There must, therefore, have been ample opportunity for people to encounter
Hipparchus's remarkable new idea not in the form of a carefully nuanced
scientific exposition, but in the form of an unqualified pronouncement.
Among such people, I would suggest, Hipparchus's discovery could well have
catalyzed the sorts of speculations that led to the origins of the Mithraic
One last point raised by Swerdlow concerning Hipparchus's discovery of the
precession deserves brief mention. Swerdlow notes that there does not survive
any ancient reference to the precession from the three hundred years between
Hipparchus and Ptolemy, and says,
Aside from the vagaries of the survival of writings on astronomy
before Ptolemy, whose work made that of his predecessors on the whole obsolete,
it is most likely that the precession was not mentioned for three hundred
years because Hipparchus' description was so tentative, and so uncertain
of what his observations showed, that no one paid any attention to it until
Ptolemy demonstrated that it really existed. 
Of course, an argument from silence like this is never very strong, and
arguments from silence are notoriously weak in the study of the ancient
world, where what has survived is a matter of sheer chance. But in this
case, as Swerdlow himself acknowledges, yet another factor is also at work.
I am referring to the effect of Ptolemy himself on the preservation of earlier
astronomical works. Neugebauer describes this effect as follows:
The eminence of [Ptolemy's] works, in particular the Almagest,
had been evident already to Ptolemy's contemparies. This caused an almost
total obliteration of the prehistory of the Ptolemaic astronomy. 
And Toomer says,
The history of astronomy in the 300 years between Hipparchus
and Ptolemy is very obscure, because the unchallenged position of the Almagest
in later antiquity resulted in the loss of all earlier works on similar
In the judgement of Neugebauer and Toomer, we are dealing here not merely
with "the vagaries of survival," as Swerdlow puts it: we are dealing
with a complete loss, an "obliteration" of the evidence that might
have informed us about the reception of Hipparchus's discovery. Under these
circumstances, the fact that references to the precession made between the
time of Hipparchus and the time of Ptolemy have not survived proves nothing.
The truth is that the extent of interest in Hipparchus's discovery of the
precession between his own time and that of Ptolemy is at present entirely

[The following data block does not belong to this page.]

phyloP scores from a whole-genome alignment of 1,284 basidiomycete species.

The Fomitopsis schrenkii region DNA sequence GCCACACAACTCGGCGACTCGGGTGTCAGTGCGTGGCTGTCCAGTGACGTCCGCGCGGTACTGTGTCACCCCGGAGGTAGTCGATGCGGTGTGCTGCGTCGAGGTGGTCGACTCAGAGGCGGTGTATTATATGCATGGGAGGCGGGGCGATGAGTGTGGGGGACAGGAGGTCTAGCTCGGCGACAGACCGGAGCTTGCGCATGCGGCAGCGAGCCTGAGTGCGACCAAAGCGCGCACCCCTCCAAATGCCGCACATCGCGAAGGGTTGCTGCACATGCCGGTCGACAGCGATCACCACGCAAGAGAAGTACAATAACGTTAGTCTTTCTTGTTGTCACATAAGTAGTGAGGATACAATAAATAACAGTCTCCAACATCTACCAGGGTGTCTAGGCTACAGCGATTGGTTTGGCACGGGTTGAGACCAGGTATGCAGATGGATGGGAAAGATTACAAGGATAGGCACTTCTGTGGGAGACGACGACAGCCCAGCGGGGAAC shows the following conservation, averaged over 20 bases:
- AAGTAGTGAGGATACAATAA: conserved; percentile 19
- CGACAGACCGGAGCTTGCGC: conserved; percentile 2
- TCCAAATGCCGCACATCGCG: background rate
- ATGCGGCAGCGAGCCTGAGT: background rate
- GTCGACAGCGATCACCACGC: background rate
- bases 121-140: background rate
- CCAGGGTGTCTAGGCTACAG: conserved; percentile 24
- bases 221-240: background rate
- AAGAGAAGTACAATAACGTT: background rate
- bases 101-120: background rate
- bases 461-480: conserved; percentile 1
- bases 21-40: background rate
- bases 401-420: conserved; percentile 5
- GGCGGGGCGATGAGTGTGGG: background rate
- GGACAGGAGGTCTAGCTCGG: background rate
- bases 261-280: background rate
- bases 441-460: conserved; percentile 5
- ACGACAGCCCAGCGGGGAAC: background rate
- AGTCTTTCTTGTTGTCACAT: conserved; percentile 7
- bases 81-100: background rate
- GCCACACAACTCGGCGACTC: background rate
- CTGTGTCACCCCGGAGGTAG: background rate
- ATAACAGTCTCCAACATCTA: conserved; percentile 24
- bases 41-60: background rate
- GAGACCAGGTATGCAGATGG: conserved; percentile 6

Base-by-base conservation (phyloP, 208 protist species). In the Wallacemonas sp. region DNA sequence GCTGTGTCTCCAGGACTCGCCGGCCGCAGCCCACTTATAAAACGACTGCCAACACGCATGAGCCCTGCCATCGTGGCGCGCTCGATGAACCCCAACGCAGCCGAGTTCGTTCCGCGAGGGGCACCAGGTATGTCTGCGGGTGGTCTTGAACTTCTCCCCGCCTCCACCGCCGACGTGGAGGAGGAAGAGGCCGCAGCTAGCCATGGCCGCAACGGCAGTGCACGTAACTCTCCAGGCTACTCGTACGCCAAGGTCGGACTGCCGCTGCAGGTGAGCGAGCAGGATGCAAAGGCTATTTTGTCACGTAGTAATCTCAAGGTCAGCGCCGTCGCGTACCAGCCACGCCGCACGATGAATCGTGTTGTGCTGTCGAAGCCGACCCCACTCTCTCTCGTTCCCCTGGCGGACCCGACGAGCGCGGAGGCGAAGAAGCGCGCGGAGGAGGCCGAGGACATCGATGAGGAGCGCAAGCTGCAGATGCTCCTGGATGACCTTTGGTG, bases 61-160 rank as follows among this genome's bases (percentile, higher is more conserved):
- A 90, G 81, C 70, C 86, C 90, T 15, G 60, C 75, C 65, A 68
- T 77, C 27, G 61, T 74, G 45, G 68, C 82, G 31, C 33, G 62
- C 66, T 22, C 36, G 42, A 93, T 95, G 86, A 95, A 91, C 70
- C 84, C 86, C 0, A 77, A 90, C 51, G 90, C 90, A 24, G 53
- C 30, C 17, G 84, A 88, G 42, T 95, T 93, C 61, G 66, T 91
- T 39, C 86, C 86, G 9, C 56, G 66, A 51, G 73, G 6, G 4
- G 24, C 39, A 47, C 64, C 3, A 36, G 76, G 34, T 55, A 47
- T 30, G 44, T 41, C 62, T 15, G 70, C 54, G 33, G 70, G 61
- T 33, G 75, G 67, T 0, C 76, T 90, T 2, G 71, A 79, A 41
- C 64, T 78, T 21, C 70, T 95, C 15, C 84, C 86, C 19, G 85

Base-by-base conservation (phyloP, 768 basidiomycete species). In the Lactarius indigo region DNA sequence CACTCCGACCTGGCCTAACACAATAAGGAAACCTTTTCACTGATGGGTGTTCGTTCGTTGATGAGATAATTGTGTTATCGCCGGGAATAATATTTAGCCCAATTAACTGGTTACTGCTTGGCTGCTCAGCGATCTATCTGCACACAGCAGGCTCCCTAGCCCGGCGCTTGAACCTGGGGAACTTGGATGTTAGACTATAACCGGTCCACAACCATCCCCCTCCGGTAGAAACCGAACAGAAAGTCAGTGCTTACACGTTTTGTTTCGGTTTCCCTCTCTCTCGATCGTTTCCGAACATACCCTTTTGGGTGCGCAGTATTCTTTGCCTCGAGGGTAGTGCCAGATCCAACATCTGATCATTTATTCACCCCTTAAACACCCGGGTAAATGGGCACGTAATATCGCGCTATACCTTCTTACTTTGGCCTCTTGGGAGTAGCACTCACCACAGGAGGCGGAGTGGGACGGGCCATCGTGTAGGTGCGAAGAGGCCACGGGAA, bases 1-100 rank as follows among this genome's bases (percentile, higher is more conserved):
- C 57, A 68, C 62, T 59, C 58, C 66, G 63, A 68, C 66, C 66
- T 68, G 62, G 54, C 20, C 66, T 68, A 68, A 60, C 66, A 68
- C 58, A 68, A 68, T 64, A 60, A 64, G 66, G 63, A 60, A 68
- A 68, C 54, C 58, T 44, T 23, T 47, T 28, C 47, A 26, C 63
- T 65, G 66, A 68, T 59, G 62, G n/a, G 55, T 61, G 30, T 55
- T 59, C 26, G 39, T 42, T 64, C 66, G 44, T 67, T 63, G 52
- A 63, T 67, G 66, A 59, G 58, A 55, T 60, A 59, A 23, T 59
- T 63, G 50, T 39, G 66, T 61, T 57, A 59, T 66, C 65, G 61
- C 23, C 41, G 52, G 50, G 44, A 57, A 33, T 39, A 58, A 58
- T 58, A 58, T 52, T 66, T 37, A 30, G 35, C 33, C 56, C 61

unknown-- entirely, that is, unless my interpretation of the Mithraic mysteries
is correct, in which case we now know significantly more than we did previously
about the impact of Hipparchus's work.
 Noel Swerdlow, "On the Cosmical Mysteries of Mithras," Classical
Philology 86.1 (January 1991) pp. 59-61.
 Noel Swerdlow, "Hipparchus's Determination of the Length of the
Tropical Year and the Rate of Precession," Archive for History of
Exact Sciences 21.4 (August 1980) pp. 291-305.
 Swerdlow, "Cosmical Mysteries," p. 59.
 ibid., pp. 60-61.
 Otto Neugebauer, A History of Ancient Mathematical Astronomy
(New York, Heidelberg, Berlin: Springer-Verlag, 1975) p. 340.
 Swerdlow, "Hipparchus's Determination," p. 304, n. 27.
 Neugebauer, p. 296.
 G.J. Toomer, "Hipparchus," in Dictionary of Scientific
Biography (New York: Charles Scribner, 1978) vol. XV, Supplement I,
p. 218. Toomer's translation of the Almagest is entitled Ptolemy's
Almagest (New York, Berlin, Heidelberg, Tokyo: Springer-Verlag, 1984).
 Swerdlow, "Hipparchus's Determination," p. 303 n. 21.
 Toomer, Almagest, p. 321
 Toomer, Almagest, p. 131.
 ibid., p. 328.
 Toomer, Almagest, 329.
 Swerdlow, "Cosmical," p. 54.
 A modern parallel to the sorts of situations I have described in the
last several paragraphs can be found in the highly speculative use being
made today-- both by physicists such as Fritjof Capra and Roger Penrose,
and by laypeople such as "New Age" authors-- of ideas drawn from
the extremely technical and not yet fully understood realm of quantum physics.
 ibid., p. 59.
 Neugebauer, p. 5.
 G.J. Toomer, "Astronomy," Oxford Classical Dictionary
(Oxford and New York: Oxford University Press, 1996) p. 197.
 I am indebted to Professor G.J. Toomer for bringing this point to my